You might think “hell nah!”  But think of this:  These are the Redskins.  This is Dan Snyder.  Dan Snyder feeds off your anger. Anything is possible.



Major League Baseball: Stalvey’s First Half Awards

ledeOh my, the home runs!  Major League hitters are on pace to slug over 6,000 total home runs this season.  6,000!  That would shatter the record of 5,693 hit back in 2000, right in the heart of the Steroid era.  Right now, there are eight players with the potential to hit 50 or more home runs this season.

Naturally, when you think about who was hitting most of the bombs in 2000 and then look at the home run rate this season, the first thing to come to mind is “steroids?”  As much as the Steroid era made me a skeptic, I honestly believe that’s not the case.  Instead, I think what we are seeing are two things:  A completely new strategy in hitting, and juiced baseballs.  With the rise in sabremetrics, striking out is no longer seen as such a negative.  Don’t believe me?  Take a look at the records for single-season strikeouts by hitters.  Seven of the top 11 came within the last five years.  This season, Miguel Sano is on pace for 240 strikeouts, but 40 home runs.  In fact, ten players on are on pace to strikeout over 200 times, but eight of them are on pace to hit 30 or more home runs.  It’s all about go big or go home.  Rob Deer and Adam Dunn would be megastars in today’s MLB.

As for juiced balls, you can’t possibly tell me there’s not something fishy going on there.  What do most people want to see when they watch a baseball game?  A pitcher’s duel?  Stolen bases?  Singles? Doubles?  Well, according to MLB Commissioner Adam Silver, “our research shows that people love to see home runs.”  (I hate to think of how much was spent on that research…but I am also thinking of how I could get paid to do a research job that reaches obvious conclusions.)  So if MLB could find a way to tweak the balls a bit so that we see more home runs, you don’t think that they would?  You’d be naive to think they wouldn’t.

I suspect we will continue to see massive home run production throughout the rest of the season, which isn’t necessarily a bad thing.  I’m more of a fan of pitching, which is also great for me because so many hitters are striking out at record paces.  Needless to say, the sport has been exciting to watch this year…unless you are a fan of the Padres, Giants, Phillies or any team in the AL West not named “Houston Astros.”  (Side note, the team that hit the most home runs in 2000?  The Houston Astros.  The team that currently leads MLB in home runs in 2017?  The Houston Astros.)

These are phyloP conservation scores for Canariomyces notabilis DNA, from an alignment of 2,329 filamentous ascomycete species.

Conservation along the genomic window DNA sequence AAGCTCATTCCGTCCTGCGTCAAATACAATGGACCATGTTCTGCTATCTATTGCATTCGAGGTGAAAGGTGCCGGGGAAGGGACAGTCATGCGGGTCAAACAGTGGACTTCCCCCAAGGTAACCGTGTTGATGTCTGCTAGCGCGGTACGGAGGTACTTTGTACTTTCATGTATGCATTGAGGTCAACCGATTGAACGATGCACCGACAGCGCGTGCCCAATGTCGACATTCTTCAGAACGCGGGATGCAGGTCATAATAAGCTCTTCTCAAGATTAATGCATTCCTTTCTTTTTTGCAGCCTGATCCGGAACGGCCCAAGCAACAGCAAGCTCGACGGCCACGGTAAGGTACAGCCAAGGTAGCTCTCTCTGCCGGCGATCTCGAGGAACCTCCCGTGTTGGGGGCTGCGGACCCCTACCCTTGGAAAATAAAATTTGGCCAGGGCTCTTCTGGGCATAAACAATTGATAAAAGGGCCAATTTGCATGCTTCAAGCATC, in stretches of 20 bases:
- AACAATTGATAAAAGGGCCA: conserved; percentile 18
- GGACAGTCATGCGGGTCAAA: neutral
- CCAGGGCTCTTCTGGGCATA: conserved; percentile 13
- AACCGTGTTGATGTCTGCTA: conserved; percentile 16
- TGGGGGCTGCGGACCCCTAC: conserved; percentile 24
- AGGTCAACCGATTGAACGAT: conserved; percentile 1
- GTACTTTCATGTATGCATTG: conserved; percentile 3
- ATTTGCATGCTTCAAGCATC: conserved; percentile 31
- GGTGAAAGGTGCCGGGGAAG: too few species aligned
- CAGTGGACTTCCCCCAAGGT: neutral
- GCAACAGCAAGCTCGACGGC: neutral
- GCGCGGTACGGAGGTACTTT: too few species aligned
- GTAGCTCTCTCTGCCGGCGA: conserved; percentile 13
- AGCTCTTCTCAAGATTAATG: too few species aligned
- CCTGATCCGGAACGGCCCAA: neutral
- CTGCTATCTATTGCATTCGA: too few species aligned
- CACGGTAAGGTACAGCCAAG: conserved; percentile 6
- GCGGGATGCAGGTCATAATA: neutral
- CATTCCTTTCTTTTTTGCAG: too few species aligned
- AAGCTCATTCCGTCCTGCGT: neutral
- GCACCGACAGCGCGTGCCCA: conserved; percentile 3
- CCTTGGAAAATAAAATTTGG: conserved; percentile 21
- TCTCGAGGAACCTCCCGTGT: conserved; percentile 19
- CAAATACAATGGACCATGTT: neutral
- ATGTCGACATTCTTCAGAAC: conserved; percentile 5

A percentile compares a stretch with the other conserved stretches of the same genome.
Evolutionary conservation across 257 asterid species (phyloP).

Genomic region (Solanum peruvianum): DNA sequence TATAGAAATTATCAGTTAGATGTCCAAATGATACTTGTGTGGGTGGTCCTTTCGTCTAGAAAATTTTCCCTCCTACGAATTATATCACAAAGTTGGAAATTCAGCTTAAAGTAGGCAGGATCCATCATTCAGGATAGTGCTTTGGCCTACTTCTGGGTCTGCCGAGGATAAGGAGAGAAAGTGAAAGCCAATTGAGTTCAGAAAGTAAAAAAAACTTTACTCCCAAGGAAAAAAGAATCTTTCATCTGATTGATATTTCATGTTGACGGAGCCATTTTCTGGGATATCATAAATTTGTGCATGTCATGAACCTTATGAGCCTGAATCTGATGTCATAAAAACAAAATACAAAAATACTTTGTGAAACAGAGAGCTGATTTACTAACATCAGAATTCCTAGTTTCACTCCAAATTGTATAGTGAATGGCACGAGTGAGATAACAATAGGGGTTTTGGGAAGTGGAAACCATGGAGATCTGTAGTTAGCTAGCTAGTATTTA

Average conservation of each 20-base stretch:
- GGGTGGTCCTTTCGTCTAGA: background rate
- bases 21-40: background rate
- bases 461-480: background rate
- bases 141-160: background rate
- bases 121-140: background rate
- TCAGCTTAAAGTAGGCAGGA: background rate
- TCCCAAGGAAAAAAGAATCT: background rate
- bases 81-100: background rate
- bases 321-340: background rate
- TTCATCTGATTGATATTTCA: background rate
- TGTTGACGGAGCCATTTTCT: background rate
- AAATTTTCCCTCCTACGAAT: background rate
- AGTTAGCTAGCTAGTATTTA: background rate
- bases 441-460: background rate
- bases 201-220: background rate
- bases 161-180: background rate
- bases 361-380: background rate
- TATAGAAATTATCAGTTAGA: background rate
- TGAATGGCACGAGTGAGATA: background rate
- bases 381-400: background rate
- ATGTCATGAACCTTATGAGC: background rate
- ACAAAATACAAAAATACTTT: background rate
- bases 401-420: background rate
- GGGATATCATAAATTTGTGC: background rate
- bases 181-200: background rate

On to the mid-season awards!

AL Rookie of the Year:  Aaron Judge, Yankees.  No one in either league is playing to his level right now.

NL Rookie of the Year: Cody Bellinger, Dodgers.  While he’ll likely have a second half slowdown, his first half was one for the record books.

AL Cy Young: Chris Sale, Red Sox. Mowing down hitters like they’re ugly throwback White Sox jerseys.

NL Cy Young: Max Scherzer, Nationals. You get a lot of strikeouts when you pitch a lot of innings, and you get a lot of innings when your bullpen is a dumpster fire.

AL MVP: Aaron Judge, Yankees. I know sports writers hate giving two awards to the same person, but can you see anyone else making a case for this award?

NL MVP: Bryce Harper, Nationals. I want to put Paul Goldschmidt here, but let’s face it: MVP winners almost never come from teams not in first.  The D-backs have cooled off as of late.  If they make it to the wild card, PG could have a chance, but the Nats are too strong right now and Harper is more visible.

AL Manager of the half-year: Paul Molitor, Twins. Despite the fact that the Twins give up more runs than they score, Molitor still finds ways for this scrappy team to to stay in the hunt.

NL Manager of the half-year: Craig Counsell, Brewers. In a division featuring the Cubs and Cardinals, Counsell has kept his team atop the standings, surprising everyone.

The Brady Anderson “Where the hell did that come from?” Award: Dan Straily, Marlins. Straily has played on five teams in six seasons and sported an ERA well north of 4.00 before this season.  The key to his success this season is cutting his 2:1 K:BB ratio down to 3:1.  Must be the calm silence in Marlins Park that has settled him down.

The Kevin Maas “Where did he go?” Award: Carlos Gonzalez, Rockies. I thought about putting Jose Bautista here, but his decline really began last year.  Alex Gordon also makes a strong case for this award.  But CarGo was a home run hitting and batting average machine for years.  Now in the last year of his contract, he is hitting a paltry .221 with 6 HRs and 22 RBI in 74 games.  A far cry from his 40 HR season of 2015 and his 100 RBI season of 2016.  Anyone who signs him risks an Andruw Jones contract-style fiasco.

Best Player No One Talks About:  Paul Goldschmidt, Diamondbacks. He has a good shot at winning the NL MVP, but if he came to your door in street clothes, would you recognize him?